Lidar maker AEye has given its 4Sight platform new capabilities, enabling its sensors to broaden or narrow their field of view depending on circumstances, company CEO Blair LaCorte told investors recently. The capability is “a game changer in autonomous decision making” for self-driving vehicles, LaCorte said.
Through the use of its ZoomCam feature, “4Sight can dynamically zoom in on objects on the fly, to add resolution at extremely long distances,” he said during an Aug. 15 second-quarter earnings call. “Remember, passive LIDAR systems are limited as they scan with fixed patterns at fixed distances. This new capability not only opens up new markets, but improves confidence in object tracking for existing customers,”
Unlike other lidar systems, AEye’s software-defined sensors are capable of moving seamlessly from high-speed, long-distance detection on the highway to complex, low-speed detection in environments such as traffic jams. LaCorte drew an analogy to a smartphone, which can use an operating system to add capabilities to the same hardware through apps.
He showed two examples of scans taken on the highway. In the first, an SUV 300 meters away showed up as three points. With the zoom enabled, as shown above, resolution increased to 90 points at a greater distance of 400 meters.
The technology has promise beyond automotive uses, LaCorte added. “Rail trains equipped with 4Sight could have one mode designed for scanning a station or platform, and can use ZoomCam while in transit to detect track obstructions at extremely long ranges to allow adequate train stopping distance. In aerospace and defense, helicopters could utilize ZoomCam for longer ranges to detect wires or birds in their path, and switch to a wider field of view to locate the ground during landing maneuvers.”
Also added to 4Sight is a SteadiCam feature, which is “able to put more density where you need it,” LaCorte said. “This patented horizon tracking capability, we believe, is a key to adoption of highway autopilot, a popular feature consumers have been requesting from automotive OEMs.
“Similar to what a gimbal does in hardware to help cameras compensate for unsteady movement, 4Sight can dynamically adjust the software for any vehicle or use case. All roads aren’t flat, smooth or straight. ADAS and autonomous vehicles require this capability to enable horizon tracking, to compensate for less than optimal road conditions. This becomes even more important for off-road, high-speed or weather-impaired scenarios.”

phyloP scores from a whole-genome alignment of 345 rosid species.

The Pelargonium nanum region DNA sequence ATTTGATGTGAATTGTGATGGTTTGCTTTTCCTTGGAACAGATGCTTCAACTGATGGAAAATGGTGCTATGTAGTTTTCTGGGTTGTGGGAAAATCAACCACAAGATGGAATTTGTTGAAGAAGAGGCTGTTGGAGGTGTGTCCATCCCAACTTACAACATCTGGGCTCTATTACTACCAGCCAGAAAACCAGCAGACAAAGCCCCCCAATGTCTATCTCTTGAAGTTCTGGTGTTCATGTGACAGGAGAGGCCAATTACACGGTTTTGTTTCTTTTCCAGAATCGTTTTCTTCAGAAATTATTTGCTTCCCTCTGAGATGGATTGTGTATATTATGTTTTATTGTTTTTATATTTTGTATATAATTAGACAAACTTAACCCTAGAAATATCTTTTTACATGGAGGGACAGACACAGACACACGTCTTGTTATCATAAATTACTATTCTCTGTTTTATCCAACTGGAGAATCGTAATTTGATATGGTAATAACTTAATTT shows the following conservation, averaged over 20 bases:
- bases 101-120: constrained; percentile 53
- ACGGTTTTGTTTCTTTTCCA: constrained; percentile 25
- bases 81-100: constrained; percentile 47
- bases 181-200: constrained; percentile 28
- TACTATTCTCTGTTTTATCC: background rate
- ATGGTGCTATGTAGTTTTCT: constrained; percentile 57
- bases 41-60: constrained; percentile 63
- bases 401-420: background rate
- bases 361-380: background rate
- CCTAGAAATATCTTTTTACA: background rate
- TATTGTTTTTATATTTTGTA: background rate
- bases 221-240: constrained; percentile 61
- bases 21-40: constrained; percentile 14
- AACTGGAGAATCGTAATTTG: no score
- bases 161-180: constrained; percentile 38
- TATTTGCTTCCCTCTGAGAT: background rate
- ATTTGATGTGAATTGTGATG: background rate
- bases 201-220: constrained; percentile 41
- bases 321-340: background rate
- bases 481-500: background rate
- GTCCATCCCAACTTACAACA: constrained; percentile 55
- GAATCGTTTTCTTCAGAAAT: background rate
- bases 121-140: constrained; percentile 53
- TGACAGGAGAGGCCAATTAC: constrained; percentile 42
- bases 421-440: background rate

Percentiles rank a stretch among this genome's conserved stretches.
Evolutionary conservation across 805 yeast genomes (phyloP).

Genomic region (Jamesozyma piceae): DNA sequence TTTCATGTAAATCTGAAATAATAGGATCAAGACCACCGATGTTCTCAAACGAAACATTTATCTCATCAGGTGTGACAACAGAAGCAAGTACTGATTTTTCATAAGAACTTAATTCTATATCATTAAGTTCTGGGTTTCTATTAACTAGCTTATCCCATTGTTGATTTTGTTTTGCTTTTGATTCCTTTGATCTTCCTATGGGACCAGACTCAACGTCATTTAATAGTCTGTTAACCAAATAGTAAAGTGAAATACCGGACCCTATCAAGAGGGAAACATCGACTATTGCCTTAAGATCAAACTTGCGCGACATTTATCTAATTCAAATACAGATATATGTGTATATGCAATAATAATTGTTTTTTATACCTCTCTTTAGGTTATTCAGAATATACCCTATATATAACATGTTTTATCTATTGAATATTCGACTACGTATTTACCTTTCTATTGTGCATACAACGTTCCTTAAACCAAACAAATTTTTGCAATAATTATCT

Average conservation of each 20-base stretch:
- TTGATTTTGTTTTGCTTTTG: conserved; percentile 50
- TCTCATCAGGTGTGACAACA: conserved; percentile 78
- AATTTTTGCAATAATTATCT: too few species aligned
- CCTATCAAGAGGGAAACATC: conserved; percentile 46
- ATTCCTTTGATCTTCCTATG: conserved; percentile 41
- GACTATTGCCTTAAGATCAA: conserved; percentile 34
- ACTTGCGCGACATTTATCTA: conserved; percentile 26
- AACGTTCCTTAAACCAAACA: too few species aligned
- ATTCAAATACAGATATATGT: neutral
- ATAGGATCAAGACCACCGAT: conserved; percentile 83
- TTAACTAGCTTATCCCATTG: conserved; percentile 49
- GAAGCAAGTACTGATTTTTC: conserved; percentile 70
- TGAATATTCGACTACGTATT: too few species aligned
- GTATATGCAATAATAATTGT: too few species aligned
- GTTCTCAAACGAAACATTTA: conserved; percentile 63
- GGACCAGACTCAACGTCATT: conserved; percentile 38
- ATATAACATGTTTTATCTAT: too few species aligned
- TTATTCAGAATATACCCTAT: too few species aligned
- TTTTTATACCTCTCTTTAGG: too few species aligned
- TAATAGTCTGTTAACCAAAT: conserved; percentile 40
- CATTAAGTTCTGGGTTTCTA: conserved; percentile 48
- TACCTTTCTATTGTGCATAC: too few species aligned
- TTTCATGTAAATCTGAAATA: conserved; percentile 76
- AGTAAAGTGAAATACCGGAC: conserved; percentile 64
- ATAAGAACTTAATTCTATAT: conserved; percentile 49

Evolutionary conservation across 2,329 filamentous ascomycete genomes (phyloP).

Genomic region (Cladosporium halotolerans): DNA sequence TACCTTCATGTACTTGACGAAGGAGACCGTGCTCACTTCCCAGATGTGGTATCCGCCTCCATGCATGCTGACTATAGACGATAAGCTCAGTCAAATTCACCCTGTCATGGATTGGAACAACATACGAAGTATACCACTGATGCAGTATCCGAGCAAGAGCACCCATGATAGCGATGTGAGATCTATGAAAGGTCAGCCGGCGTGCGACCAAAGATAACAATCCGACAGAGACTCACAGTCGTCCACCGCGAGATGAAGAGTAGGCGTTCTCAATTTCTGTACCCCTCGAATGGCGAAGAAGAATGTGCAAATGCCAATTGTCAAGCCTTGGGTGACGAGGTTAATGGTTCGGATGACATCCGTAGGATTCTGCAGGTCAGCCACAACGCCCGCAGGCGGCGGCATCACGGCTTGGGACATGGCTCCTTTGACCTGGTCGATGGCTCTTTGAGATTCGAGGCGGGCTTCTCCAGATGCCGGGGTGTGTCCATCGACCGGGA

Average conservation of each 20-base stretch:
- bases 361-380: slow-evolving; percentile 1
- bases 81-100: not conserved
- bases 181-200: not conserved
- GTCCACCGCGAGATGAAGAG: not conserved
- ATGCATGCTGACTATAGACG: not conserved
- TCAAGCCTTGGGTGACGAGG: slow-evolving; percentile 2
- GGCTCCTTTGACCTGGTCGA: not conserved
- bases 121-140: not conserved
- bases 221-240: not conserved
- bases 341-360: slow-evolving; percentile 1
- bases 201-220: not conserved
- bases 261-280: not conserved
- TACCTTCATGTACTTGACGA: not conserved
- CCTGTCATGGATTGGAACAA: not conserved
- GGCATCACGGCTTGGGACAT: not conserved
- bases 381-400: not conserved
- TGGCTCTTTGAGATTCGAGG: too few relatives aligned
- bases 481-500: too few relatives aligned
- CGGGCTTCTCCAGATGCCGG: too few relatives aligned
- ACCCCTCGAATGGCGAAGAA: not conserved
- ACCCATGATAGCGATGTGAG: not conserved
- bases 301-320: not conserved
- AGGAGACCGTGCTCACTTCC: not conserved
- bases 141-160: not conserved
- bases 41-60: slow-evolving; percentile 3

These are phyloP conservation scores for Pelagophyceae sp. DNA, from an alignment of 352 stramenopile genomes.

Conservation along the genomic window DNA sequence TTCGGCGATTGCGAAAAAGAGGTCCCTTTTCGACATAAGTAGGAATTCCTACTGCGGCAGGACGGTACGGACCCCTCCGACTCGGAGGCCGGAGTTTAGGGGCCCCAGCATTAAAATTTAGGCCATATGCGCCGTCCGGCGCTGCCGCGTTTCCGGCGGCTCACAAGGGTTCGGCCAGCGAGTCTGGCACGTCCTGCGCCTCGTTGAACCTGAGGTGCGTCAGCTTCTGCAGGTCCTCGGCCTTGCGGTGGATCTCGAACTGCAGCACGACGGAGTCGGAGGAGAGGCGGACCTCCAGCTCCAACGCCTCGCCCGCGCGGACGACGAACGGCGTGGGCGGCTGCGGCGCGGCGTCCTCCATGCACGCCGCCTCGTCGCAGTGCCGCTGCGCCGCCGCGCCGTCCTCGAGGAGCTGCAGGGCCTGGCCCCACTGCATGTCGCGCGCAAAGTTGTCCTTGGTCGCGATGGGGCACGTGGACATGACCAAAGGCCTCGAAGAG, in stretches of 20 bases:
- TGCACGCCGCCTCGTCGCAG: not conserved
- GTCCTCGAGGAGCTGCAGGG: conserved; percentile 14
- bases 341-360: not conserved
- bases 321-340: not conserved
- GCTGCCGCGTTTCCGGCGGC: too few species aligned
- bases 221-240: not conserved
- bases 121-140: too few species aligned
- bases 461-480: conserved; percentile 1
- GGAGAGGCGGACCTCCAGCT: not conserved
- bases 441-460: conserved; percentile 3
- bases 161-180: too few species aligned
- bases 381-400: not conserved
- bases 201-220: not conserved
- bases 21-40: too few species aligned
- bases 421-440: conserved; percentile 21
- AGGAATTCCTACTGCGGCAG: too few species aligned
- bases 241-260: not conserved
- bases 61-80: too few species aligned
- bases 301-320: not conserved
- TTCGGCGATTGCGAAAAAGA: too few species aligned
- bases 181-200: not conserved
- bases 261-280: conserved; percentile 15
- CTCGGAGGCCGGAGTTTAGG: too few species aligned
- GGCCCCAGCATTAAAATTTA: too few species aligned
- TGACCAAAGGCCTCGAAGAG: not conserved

He said Tier 1 suppliers need the capabilities offered by SteadiCam to feel more comfortable offering Level 3 and above self-driving systems.
“You need to be able to have the density to find those small objects on the road. Number two, you need to be able at the distance at those higher speeds to allow lane changing or stopping. Number three, which is I think, probably one of the things that is most difficult for non-adaptive systems, is while you’re doing that, you need to also be able to follow cut-ins or wide angle or lateral entry type of activities,” LaCorte said.
He said the company sees lidar as part of a vehicle’s advanced driving assistance system (ADAS) capabilities, and believes that “cameras and radar aren’t going away.”
AEye is working with its customer Continental to bring its 4Sight automotive lidar to production. LaCorte said AEye this quarter transferred production of testing samples (B samples) to the Tier 1 supplier, which he called a significant milestone.
“This is the first time a major Tier 1 supplier has transferred into production a licensed long-range lidar technology with the intent of delivering it to their installed customer base,” he said.
Continental has said that it expects its HRL131 lidar units, which use AEye’s technology, to be ready for series production in 2024.
“We can’t talk too much about their business, because it is their product, other than we did allude to the fact that we believe that, given the normal standards, that 2023 is is when the C (near-production) sample will will come out,” LaCorte said.
Smart infrastructure market
AEye is also working with “top tier system integration partners” in the rollout of its smart infrastructure lidars. Currently, 4Sight units are being tested in applications such as automatic incident detection, smart tolling, wrong way driver detection, and smart intersections.
“The implementations have been worldwide, from intersections in California and Florida, to pedestrian and bicycle detection systems in Ireland, to highway incident detection in Virginia, and automated tolling applications across Europe,” LaCorte said.
“You’ve already seen a lot of cameras and radar implemented in everything from stoplights to toll roads, and this system actually has tremendous value, either as an addition or replacing those systems,” he said. “And most governments around the world, including the new transportation bill from the United States, are actually setting records for funding to initiate these types of activities. So I think you’re gonna see in … smart cities, a significant ramp over the next two, three, four or five years.”
Featured image: Continental has taken over production of testing samples of its HRL131 long-range lidar at its factory in Ingolstadt, Germany. (Screen capture via AEye)